We also have rejected a First Amendment challenge to a court order closing down an entire business that wasengaged in expressive activity as punishment for criminal conduct. See Arcara, 478 U. S., at 707. Once again, petitioner does not question the holding of that case; in fact, he concedes that expressive businesses and assets can be forfeited under RICO as punishment for, say, narcotic offenses. See Brief for Petitioner 11 ("forfeiture of a media business purchased by a drug cartel would be constitutionally permissible"). Petitioner instead insists that the result here should be different because the RICO predicate acts were obscenity offenses. In Arcara, we held that criminal and civil sanctions having some incidental effect on First Amendment activities are subject to First Amendment scrutiny "only where it was conduct with a significant expressive element that drew the legal remedy in the first place, as in [United States v.] O'Brien, [391 U.S. 367 (1968)] or where a statute based on a nonexpressive activity has the inevitable effect of singling out those engaged in expressive activity, as in Minneapolis Star [& Tribune Co. v. Minnesota Comm'r of Revenue, 460 U.S. 575 (1983)]." 478 U. S., at 706-707 (footnote omitted). Applying that standard, we held that prostitution and lewdness, the criminal conduct at issue in Arcara, involve neither situation, and thus concluded that the First Amendment was not implicated by the enforcement of a general health regulation resulting in the closure of an adult bookstore. Id., at 707. Under our analysis in Arcara, the forfeiture in this case cannot be said to offend the First Amendment. To be sure, the conduct that "drew the legal remedy" here--racketeering committed through obscenity violations--may be "expressive," see R. A. V. v. St. Paul, 505 U. S. ----, ---- (1992), but our cases clearly hold that "obscenity" can be regulated or actually proscribed consistent with the First Amendment, see, e. g., Roth v. United States, 354 U.S. 476, 485 (1957); Miller v. California, 413 U.S. 15, 23 (1973).
Confronted with our decisions in Fort Wayne Books and Arcara--neither of which he challenges--petitioner'sposition boils down to this: stiff criminal penalties for obscenity offenses are consistent with the First Amendment; so is the forfeiture of expressive materials as punishment for criminal conduct; but the combination of the two somehow results in a violation of the First Amendment. We reject this counter intuitive conclusion, which in effect would say that the whole is greater than the sum of the parts.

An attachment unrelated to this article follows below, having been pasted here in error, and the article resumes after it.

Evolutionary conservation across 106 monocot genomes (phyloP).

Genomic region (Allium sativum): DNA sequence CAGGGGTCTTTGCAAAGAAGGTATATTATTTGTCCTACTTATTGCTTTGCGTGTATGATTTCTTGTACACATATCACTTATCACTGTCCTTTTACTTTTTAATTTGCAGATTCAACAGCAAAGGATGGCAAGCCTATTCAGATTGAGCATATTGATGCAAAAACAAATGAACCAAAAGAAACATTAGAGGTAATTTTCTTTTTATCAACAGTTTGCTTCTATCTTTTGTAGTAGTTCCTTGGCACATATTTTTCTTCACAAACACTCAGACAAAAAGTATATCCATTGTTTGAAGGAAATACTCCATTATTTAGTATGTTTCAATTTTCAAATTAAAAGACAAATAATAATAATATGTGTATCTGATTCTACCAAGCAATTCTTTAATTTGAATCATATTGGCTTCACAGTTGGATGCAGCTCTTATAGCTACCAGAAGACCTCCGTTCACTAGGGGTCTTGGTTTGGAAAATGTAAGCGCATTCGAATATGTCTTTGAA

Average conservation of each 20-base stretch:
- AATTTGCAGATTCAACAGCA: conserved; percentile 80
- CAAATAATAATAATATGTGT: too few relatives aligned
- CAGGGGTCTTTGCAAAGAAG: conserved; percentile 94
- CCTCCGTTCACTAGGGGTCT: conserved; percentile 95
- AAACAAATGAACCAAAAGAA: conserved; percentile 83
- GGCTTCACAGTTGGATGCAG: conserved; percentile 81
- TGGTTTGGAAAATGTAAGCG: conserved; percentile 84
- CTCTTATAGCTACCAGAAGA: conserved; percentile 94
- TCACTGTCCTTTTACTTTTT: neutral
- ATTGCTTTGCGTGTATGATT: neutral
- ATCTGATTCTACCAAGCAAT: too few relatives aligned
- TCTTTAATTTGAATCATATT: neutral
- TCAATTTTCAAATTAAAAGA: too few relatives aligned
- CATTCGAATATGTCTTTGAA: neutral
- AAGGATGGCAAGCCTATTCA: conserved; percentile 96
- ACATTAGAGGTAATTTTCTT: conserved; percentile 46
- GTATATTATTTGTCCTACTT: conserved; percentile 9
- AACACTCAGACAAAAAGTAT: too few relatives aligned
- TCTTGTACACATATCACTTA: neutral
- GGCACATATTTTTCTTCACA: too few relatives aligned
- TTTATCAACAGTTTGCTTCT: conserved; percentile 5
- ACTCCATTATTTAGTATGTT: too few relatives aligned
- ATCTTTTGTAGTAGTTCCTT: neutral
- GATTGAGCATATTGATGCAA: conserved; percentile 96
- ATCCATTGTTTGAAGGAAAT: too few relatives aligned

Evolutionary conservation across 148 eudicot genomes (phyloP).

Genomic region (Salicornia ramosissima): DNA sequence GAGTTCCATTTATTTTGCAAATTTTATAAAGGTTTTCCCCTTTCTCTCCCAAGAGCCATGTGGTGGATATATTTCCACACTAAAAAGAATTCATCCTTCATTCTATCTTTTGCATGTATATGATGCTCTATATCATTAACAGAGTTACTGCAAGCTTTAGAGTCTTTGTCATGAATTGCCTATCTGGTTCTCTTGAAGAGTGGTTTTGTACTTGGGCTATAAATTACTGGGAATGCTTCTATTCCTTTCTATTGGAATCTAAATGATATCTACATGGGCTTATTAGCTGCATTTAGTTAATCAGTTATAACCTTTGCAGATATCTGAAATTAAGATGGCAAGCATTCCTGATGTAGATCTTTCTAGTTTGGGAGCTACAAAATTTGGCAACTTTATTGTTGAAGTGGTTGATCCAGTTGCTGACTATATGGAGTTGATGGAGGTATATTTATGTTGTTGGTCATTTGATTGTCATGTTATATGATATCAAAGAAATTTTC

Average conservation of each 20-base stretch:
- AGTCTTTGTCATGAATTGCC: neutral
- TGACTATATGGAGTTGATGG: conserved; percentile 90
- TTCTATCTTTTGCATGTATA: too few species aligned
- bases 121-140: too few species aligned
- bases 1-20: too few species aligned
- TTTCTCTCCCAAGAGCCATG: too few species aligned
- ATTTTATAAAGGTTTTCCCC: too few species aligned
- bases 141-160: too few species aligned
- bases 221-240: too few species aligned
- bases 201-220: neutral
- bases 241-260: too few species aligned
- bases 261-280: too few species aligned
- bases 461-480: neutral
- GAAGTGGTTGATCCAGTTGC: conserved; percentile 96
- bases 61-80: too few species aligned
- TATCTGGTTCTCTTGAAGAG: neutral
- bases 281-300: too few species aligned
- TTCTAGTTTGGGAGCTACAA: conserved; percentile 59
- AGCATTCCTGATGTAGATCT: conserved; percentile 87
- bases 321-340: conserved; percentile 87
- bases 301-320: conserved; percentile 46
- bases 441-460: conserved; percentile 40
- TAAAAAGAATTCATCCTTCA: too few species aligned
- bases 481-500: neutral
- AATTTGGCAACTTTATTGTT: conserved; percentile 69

Petitioner also argues that the forfeiture order in this case--considered atop his 6 year prison term and $100,000 fine--is disproportionate to the gravity of his offenses and therefore violates the Eighth Amendment, either as a "cruel and unusual punishment" or as an "excessive fine." [n.3] Brief for Petitioner 40. The Court of Appeals, though, failed to distinguish between these two components of petitioner's Eighth Amendment challenge. Instead, the court lumped the two together, disposing of them both with the general statement that the Eighth Amendment does not require any proportionality review of a sentence less than life imprisonment without the possibility of parole. 943 F. 2d, at 836. But that statement has relevance only to the Eighth Amendment's prohibition against cruel and unusual punishments. Unlike the Cruel and Unusual Punishments Clause, which is concerned with matters such as the duration or conditions of confinement, "[t]he Excessive Fines Clause limits the Government's power to extract payments, whether in cash or in kind, as punishment for some offense." Austin v. United States, ---- U. S. ----, ---- (1993) (slip op., at 6-7) (emphasis and internal quotation marks omitted); accord, Browning Ferris Industries of Vermont, Inc. v.Kelco Disposal, Inc., 492 U.S. 257, 265 (1989) ("[A]t the time of the drafting and ratification of the [Eighth] Amendment, the word `fine' was understood to mean a payment to a sovereign as punishment for some offense"); id., at 265, n. 6. The in personam criminal forfeiture at issue here is clearly a form of monetary punishment no different, for Eighth Amendment purposes, from a traditional "fine." Accord Austin, supra. [n.4] Accordingly, the forfeiture in this case should be analyzed under the Excessive Fines Clause.